Witness Mingo of Mampoko: "While I was working at brick-making at Mampoko, twice the sentries Nkusu Lomboto and Itokwa, to punish me, pulled up my skirt and put clay in my vagina, which made me suffer greatly. The white man Likwama [a company agent named Henri Spelier] saw me with clay in my vagina. He said nothing more than,"If you die working for me, they'll throw you in the river."
Once underway, mass killing is hard to stop; it becomes a kind of sport, like hunting. Congo annals abound in cases like that of Rene de Permentier, an officer in the Equator district in the late 1890's. The Africans nicknamed him Bajunu (for bas genoux, on your knees), because he always made people kneel before him. He had all the bushes and trees cut down around his house at Bokatola so that from his porch he could use passersby for target practice. If he found a leaf in a courtyard that women prisoners had swept, he ordered a dozen of them beheaded. If he found a path in the forest not well-maintained, he ordered a child killed in the nearest village.
Two Force Publique officers, Clement Brasseur and Leon Cerckel, once ordered a man hung from a palm tree by his feet while a fire was lit beneath him and he was cooked to death. Two missionaries found one post where prisoners were killed by having resin poured over their heads, then set on fire. The list is much longer.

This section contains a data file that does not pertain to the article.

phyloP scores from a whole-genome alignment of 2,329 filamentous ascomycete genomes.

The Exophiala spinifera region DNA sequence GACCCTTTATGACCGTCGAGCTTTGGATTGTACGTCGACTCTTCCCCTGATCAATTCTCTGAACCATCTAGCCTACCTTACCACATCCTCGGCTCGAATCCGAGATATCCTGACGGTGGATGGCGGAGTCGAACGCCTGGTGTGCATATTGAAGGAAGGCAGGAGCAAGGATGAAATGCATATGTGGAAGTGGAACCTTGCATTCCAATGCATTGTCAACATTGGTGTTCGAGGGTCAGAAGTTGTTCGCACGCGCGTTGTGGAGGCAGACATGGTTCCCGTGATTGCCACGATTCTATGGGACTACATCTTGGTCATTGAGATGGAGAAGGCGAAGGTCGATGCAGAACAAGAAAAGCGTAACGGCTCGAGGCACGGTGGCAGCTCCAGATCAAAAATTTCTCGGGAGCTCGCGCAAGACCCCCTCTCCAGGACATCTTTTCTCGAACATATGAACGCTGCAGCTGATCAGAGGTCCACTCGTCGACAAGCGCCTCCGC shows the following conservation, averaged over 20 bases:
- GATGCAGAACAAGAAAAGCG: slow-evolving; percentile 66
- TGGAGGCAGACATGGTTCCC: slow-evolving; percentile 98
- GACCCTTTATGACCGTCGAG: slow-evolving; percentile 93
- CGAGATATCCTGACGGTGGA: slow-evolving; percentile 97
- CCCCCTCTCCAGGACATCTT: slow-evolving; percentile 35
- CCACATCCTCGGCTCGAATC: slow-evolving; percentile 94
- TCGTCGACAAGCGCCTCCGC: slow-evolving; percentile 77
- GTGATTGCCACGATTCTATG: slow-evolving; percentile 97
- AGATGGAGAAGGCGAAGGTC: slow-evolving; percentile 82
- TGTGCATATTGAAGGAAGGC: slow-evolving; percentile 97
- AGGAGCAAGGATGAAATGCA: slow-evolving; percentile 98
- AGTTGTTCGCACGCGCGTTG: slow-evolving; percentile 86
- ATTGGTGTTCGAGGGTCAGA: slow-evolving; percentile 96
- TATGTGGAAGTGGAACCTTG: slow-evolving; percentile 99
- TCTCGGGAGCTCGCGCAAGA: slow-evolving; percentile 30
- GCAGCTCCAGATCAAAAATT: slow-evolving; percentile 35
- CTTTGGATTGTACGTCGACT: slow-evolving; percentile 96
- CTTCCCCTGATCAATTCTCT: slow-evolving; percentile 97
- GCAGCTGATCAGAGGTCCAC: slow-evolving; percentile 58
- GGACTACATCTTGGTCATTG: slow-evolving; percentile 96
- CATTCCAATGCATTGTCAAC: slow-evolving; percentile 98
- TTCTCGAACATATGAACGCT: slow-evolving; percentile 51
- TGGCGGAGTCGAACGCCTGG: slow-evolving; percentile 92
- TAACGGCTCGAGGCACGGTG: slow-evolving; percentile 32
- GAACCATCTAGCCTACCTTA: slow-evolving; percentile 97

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In the 1880s, as the European powers were carving up Africa, King Leopold II of Belgium seized for himself the vast and mostly unexplored territory surrounding the Congo River. Carrying out a genocidal plundering of the Congo, he looted its rubber, brutalized its people, and ultimately slashed its population by ten million--all the while shrewdly cultivating his reputation as a great humanitarian. Heroic efforts to expose these crimes eventually led to the first great human rights movementof the twentieth century, in which everyone from Mark Twain to the Archbishop of Canterbury participated. King Leopold's Ghost is the haunting account of a megalomaniac of monstrous proportions, a man as cunning, charming, and cruel as any of the great Shakespearean villains. It is also the deeply moving portrait of those who fought Leopold: a brave handful of missionaries, travelers, and young idealists who went to Africa for work or adventure and unexpectedly found themselves witnesses to a holocaust. Adam Hochschild brings this largely untold story alive with the wit and skill of a Barbara Tuchman. Like her, he knows that history often provides a far richer cast of characters than any novelist could invent. Chief among them is Edmund Morel, a young British shipping agent who went on to lead the international crusade against Leopold. Another hero of this tale, the Irish patriot Roger Casement, ended his life on a London gallows. Two courageous black Americans, George Washington Williams and William Sheppard, risked much to bring evidence of the Congo atrocities to the outside world. Sailing into the middle of the story was a young Congo River steamboat officer named Joseph Conrad. And looming above them all, the duplicitous billionaire King Leopold II. With great power and compassion, King Leopold's Ghost will brand the tragedy of the Congo--too long forgotten--onto the conscience of the West.